The fungicide pyraclostrobin, which was found less frequently in the pollen samples, also increased bees’ susceptibility to Nosema infection.

“Our study highlights the need to closely look at fungicides and bee safety, as fungicides currently are considered safe and can be sprayed during the bloom on many crops,” said co-author Dennis vanEngelsdorp with the University of Maryland. “We also need to better understand how pesticides are getting into the hive. Clearly it is not just from collecting pollen from the crops that bees are being used to pollinate.”

These findings provide new information useful in understanding the myriad of problems affecting honey bees in the United States, including colony collapse disorder, dwindling honey bee colonies, and other health problems in managed bee colonies, Pettis added.

One unexpected finding was that honey bees collected relatively little pollen from blueberry and cranberry plants, which are both crops that originated in the New World. Despite this lack of pollen collection, researchers know that bees do pollinate these plants. Honey bees were brought to North America from Europe along with Old World crops such as almonds and apples, which co-evolved with honey bees as their pollinators.

 

Scientists discover what’s killing the bees and it’s worse than you thought – Quartz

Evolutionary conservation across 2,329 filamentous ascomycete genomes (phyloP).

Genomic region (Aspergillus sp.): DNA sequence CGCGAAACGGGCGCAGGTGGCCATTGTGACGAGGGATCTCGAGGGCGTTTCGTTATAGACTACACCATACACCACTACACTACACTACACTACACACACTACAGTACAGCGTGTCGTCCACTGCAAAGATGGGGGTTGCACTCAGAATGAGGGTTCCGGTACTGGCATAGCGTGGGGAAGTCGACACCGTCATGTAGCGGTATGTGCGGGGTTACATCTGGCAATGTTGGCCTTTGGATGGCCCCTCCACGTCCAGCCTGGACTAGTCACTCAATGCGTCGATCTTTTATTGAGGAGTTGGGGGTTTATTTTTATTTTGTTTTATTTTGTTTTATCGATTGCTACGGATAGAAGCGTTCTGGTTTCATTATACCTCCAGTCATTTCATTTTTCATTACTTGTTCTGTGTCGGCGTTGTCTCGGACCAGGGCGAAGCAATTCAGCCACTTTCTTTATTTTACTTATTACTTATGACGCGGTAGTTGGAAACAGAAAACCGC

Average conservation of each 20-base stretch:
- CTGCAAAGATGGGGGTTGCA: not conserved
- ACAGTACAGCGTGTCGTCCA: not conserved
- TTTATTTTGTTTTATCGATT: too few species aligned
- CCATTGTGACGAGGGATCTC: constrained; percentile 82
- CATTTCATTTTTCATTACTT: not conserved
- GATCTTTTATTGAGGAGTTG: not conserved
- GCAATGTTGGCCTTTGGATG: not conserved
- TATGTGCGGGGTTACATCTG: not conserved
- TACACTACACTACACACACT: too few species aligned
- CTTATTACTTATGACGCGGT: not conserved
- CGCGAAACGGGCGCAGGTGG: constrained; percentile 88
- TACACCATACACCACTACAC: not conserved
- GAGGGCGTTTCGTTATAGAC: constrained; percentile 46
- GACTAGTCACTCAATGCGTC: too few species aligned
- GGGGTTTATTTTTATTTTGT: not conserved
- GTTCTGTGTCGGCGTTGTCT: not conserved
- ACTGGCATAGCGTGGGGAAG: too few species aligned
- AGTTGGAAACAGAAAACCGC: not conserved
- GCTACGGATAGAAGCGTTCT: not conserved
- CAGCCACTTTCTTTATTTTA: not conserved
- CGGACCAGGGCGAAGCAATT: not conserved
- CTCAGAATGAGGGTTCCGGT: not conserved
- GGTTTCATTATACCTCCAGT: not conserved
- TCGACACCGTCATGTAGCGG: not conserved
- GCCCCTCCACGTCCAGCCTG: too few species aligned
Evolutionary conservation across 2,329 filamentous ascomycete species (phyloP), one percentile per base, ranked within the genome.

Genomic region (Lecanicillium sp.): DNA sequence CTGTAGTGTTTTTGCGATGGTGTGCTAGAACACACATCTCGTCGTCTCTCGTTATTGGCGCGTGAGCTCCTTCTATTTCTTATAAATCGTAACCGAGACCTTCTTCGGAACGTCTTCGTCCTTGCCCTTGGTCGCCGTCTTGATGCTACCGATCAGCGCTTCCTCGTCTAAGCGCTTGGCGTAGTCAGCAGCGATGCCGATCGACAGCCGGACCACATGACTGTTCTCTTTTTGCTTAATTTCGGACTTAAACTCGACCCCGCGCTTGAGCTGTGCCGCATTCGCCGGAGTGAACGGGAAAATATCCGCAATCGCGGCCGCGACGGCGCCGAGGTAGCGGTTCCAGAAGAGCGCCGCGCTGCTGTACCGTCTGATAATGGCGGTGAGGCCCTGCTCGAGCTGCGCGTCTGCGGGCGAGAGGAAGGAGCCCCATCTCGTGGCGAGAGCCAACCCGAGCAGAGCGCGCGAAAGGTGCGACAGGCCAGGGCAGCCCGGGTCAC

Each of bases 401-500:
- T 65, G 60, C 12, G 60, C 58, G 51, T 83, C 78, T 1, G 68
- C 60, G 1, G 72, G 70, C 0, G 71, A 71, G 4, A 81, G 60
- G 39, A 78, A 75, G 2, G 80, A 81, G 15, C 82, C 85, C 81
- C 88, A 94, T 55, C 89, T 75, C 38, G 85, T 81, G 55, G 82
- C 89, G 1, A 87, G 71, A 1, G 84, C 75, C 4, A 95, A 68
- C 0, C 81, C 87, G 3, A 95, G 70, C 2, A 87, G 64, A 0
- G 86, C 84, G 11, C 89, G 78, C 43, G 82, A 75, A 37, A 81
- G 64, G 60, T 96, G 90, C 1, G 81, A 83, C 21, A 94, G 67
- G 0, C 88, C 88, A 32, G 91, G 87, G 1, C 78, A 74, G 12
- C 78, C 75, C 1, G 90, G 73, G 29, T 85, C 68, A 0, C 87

Scientists discover what’s killing the bees and it’s worse than you thought – Quartz.

 

It’s not one chemical, it’s the toxic soup from industrial agriculture, including fungicides on apples…

exerpt:

“There’s growing evidence that fungicides may be affecting the bees on their own and I think what it highlights is a need to reassess how we label these agricultural chemicals,” Dennis vanEngelsdorp, the study’s lead author, told Quartz.

Labels on pesticides warn farmers not to spray when pollinating bees are in the vicinity but such precautions have not applied to fungicides.

Bee populations are so low in the US that it now takes 60% of the country’s surviving colonies just to pollinate one California crop, almonds. And that’s not just a west coast problem—California supplies 80% of the world’s almonds, a market worth $4 billion.

In recent years, a class of chemicals called neonicotinoids has been linked to bee deaths and in April regulators banned the use of the pesticide for two years in Europe where bee populations have also plummeted. But vanEngelsdorp, an assistant research scientist at the University of Maryland, says the new study shows that the interaction of multiple pesticides is affecting bee health.

“The pesticide issue in itself is much more complex than we have led to be believe,” he says. “It’s a lot more complicated than just one product, which means of course the solution does not lie in just banning one class of product.”

wild bees are your best friend!

wild bees are your best friend!